“Urban agriculture currently produces as much as 180 million metric tonnes of food a year — up to 10 percent of the global output of pulses and vegetables, the study noted. Additional benefits, such as reduction of the urban heat-island effect, avoided stormwater runoff, nitrogen fixation and energy savings could be worth $160 billion annually, it said. Countries including China, India, Brazil and Indonesia could benefit significantly from urban agriculture, it said.

” ‘Urban agriculture should not be expected to eliminate food insecurity, but that should not be the only metric,’ said study co-author Matei Georgescu, a professor of urban planning at Arizona State University.

” ‘It can build social cohesion among residents, improve economic prospects for growers, and have nutritional benefits. In addition, greening cities can help to transition away from traditional concrete jungles,’ he said. …

“At the rooftop farm on Orchard Road, Lim looks on as brisk, elderly Singaporeans — whom he has hired to get around the worker shortage — harvest, sort and pack the day’s output.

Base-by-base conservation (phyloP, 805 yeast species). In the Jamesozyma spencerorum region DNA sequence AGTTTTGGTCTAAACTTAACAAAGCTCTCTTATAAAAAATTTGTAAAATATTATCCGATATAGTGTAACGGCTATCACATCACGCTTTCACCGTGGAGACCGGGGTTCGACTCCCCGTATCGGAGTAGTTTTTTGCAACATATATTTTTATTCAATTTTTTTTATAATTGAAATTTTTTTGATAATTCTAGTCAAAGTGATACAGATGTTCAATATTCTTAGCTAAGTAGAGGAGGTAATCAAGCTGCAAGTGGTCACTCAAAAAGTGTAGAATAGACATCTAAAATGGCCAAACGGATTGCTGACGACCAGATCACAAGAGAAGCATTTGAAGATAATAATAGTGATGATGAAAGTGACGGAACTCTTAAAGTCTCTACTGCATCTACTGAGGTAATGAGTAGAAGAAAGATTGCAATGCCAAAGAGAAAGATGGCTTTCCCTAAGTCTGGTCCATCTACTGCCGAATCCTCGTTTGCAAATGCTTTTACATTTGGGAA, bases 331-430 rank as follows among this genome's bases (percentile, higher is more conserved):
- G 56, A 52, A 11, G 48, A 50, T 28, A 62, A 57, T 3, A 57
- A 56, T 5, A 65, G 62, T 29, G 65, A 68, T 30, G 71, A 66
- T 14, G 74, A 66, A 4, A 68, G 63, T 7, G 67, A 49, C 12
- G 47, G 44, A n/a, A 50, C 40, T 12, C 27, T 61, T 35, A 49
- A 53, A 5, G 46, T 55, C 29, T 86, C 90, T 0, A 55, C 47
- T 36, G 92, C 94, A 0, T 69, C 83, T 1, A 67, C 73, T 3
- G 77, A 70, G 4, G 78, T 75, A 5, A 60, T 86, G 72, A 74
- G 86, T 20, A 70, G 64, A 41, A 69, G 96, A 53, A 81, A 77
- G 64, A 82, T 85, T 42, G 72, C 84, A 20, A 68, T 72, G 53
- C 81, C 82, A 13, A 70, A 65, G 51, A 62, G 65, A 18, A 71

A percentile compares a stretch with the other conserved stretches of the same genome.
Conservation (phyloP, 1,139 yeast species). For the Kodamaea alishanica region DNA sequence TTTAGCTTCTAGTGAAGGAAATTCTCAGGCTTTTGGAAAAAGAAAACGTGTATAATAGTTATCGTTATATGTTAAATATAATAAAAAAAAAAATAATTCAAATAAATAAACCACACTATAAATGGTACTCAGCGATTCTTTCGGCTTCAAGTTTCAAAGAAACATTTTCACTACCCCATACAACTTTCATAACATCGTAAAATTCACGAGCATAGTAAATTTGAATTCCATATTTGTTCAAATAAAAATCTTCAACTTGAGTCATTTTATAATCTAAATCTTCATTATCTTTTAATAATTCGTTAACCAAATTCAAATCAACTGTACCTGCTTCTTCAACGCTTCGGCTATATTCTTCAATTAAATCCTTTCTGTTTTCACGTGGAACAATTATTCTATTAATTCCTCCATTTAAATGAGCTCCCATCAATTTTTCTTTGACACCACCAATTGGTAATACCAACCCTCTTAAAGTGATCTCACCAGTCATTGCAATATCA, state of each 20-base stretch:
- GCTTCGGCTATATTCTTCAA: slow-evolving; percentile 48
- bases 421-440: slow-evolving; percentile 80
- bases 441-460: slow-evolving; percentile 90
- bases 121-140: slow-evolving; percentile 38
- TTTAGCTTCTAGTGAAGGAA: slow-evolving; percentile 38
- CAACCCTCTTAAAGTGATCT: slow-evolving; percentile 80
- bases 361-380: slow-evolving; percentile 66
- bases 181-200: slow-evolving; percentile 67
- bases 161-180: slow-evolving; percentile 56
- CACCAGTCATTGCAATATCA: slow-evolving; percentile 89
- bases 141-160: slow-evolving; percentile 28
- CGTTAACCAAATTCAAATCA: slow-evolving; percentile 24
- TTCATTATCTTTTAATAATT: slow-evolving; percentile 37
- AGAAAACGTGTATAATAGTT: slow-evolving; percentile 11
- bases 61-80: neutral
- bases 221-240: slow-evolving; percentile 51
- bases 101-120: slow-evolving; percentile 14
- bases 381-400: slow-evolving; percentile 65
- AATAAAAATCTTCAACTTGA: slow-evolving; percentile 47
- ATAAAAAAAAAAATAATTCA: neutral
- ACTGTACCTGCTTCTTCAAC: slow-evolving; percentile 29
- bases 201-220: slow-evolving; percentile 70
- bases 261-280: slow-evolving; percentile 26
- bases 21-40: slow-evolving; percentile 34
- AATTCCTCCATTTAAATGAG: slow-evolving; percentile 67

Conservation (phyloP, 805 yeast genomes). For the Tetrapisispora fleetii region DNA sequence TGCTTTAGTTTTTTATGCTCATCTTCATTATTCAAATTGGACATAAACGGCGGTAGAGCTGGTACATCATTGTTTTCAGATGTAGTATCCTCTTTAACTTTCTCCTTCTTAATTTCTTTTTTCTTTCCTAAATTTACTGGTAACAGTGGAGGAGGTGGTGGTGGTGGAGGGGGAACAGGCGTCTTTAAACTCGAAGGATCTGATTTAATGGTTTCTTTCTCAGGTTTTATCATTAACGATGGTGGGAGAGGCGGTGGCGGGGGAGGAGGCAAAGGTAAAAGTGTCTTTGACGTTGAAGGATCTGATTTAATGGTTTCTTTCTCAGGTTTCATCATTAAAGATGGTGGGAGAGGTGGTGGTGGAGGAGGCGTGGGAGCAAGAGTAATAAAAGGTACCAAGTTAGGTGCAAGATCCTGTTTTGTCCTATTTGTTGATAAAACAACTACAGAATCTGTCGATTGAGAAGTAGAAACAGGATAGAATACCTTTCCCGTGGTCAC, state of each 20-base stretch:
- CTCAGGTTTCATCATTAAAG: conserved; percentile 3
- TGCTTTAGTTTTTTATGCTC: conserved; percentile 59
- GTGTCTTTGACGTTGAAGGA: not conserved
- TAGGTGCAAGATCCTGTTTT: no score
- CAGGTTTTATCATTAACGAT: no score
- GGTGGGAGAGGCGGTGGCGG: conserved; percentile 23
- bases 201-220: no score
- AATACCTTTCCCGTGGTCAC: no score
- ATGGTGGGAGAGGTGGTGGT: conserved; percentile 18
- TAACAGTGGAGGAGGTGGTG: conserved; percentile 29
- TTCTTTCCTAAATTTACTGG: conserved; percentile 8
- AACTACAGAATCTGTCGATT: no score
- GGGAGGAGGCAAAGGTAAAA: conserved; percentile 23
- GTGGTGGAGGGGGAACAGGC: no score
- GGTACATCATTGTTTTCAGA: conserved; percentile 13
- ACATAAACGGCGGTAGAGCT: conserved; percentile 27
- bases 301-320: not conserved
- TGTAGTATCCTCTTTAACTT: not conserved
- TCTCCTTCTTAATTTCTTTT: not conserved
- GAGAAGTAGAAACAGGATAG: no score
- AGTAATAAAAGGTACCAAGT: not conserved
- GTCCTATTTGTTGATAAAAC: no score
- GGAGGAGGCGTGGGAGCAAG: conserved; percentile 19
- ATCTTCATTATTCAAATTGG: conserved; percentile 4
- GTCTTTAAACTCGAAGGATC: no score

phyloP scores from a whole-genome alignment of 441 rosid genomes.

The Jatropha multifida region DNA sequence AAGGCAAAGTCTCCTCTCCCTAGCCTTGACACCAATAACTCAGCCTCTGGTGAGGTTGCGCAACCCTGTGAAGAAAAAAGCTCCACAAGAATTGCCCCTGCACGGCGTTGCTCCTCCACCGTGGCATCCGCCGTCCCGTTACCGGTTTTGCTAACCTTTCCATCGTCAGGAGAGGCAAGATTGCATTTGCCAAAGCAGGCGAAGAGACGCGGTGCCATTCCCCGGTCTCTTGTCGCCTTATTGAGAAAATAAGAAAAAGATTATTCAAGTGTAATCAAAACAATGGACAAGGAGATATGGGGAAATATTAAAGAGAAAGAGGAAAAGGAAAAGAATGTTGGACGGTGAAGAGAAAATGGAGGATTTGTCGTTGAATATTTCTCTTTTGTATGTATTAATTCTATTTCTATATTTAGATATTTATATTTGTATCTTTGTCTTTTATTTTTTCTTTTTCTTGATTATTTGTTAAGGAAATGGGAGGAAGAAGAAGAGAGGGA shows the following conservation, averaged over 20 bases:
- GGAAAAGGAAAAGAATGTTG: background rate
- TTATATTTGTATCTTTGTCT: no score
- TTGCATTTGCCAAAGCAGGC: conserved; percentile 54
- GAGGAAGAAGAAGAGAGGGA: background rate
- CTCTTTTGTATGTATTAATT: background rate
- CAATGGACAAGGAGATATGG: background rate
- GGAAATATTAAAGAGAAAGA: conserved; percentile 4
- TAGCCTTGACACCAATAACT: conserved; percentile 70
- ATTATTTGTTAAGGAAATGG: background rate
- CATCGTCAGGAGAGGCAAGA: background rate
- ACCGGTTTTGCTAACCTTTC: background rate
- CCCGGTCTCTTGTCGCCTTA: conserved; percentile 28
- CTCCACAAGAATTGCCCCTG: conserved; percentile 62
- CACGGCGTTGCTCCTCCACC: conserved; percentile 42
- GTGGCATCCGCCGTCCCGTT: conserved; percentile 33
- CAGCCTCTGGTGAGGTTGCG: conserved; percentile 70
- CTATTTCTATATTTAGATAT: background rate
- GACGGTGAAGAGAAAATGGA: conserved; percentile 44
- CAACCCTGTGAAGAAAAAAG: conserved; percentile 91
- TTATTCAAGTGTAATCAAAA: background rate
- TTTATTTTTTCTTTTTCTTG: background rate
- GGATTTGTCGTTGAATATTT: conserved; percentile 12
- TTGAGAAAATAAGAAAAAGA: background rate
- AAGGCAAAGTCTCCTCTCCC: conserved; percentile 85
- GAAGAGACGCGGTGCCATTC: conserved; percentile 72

” ‘It’s not a competition between urban farms and landed farms; it’s a question of relevance,’ he said. ‘You have to ask: what works best in a city like Singapore.’ ”

The article was reprinted by the World Economic Forum and can be found here. One weird thing about this story: There are still small farms in the countryside, but they are not as efficient as the rooftop gardens and will be cleared — to give the land back to the military. Now, that is truly bizarre.

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Here’s an interesting start-up by a couple of entrepreneurs who love to eat. The two women decided to build a business around helping travelers find truly authentic cooking.

According to Aashi Vel and Steph Lawrence’s website, “Traveling Spoon believes in creating meaningful travel. We are passionate about food, and believe that by connecting people with authentic food experiences in people’s homes around the world we can help facilitate meaningful travel experiences for travelers and hosts worldwide.